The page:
Coordinated Responses
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National (and state/provincial) level coordination strategies

Última editado: January 22, 2019

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  • Develop multi-sectoral plans of action for addressing violence against women that mandate comprehensive social, medical and legal services for victims/survivors with clearly delineated sector roles and responsibilities and fully budgeted interventions;
  • Develop policies, procedures and protocols to improve the response of, and collaboration among, police, judges, health, and other professionals;
  • Ensure there is a strong legislative basis for coordination, which outlines a commitment to coordination, permits relevant agencies to cooperate/share appropriate information and defines responsibility for providing financial resources;
  • Ensure the leaders at the national level are well resourced and have the authority to bring together other ministries and stakeholders (e.g. Ministry of Justice, Ministry of Women’s Affairs, Ministry of Health, etc.);
  • Integrate violence against women issues horizontally across all relevant policy areas;
  • Create or strengthen government offices dedicated to the advancement of women;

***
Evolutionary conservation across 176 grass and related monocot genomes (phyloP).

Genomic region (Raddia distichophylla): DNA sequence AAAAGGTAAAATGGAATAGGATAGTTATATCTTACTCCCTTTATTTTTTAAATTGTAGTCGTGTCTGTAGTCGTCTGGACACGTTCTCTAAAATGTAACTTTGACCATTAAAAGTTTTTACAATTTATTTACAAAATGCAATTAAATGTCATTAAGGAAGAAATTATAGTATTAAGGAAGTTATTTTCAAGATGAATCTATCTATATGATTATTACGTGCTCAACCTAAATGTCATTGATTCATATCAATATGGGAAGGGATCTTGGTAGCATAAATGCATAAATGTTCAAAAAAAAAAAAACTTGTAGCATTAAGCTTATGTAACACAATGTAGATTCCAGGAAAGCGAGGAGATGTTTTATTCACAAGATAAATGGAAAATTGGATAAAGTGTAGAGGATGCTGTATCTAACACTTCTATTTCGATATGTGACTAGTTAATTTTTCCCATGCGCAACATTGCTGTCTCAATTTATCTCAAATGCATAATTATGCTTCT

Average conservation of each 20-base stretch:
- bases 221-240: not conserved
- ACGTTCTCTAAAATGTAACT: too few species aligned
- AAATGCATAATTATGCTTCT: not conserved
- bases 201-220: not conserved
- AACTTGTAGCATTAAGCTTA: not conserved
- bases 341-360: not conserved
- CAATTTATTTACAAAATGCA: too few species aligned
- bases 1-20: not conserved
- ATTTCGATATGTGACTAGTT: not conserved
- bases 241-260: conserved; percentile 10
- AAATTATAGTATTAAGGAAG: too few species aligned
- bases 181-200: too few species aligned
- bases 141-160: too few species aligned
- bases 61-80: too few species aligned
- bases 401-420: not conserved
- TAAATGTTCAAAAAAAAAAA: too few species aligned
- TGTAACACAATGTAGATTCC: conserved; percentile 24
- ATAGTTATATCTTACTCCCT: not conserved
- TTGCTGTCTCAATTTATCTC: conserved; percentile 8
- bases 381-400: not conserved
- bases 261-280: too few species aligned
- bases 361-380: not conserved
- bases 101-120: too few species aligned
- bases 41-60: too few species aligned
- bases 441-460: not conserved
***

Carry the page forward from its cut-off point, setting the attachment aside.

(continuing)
• Ensure strategies and interventions are safe, effective and evidence-based and isolate the successful components by investing in regular research, analysis, monitoring and evaluation and incorporating lessons learned into future practice;
  • Establish shared definitions and perspectives that prioritize the rights of victims/survivors;Set realistic targets for the short, medium and longer terms;
  • Engage individuals and agencies that demonstrate commitment, including those who will dedicate resources to make participation and feedback into individual agencies effective;
  • Motivate regular participation in coordination efforts by the same people to ensure continuity;
  • Return to actions from previous meetings, tracking why things have not been implemented and, where necessary, developing new approaches (and continuing to implement approaches that do work);
  • Identify the barriers at system/routine practice levels;
  • Use case studies that illustrate where coordination did and did not work to identify key facilitators and barriers;
  • Address both victims/survivors and perpetrators in interventions;
  • Build responses that acknowledge that men can be serial perpetrators with multiple victims and that many women experience more than one type of violence during their lifetimes;
  • Recognise that men can be important allies in efforts to address violence against women;
  • Develop an approach that can address all forms of violence against women together in a combined way, while also ensuring that issues and tailored responses specific to particular forms are considered;
  • Build and strengthen referral networks based on confidence that responses are founded on shared principles and understandings;
  • Ensure the voices of groups working on violence against women issues other than intimate partner violence are included in coordination bodies and their activities;
  • Respect and utilise the unique depth of expertise and knowledge in NGOs, recognising that they are often representing the voices and experiences of victims/survivors; and
  • Establish mechanisms for reflecting on and evaluating coordination processes, including ways of incorporating the voices and experiences of victims/survivors.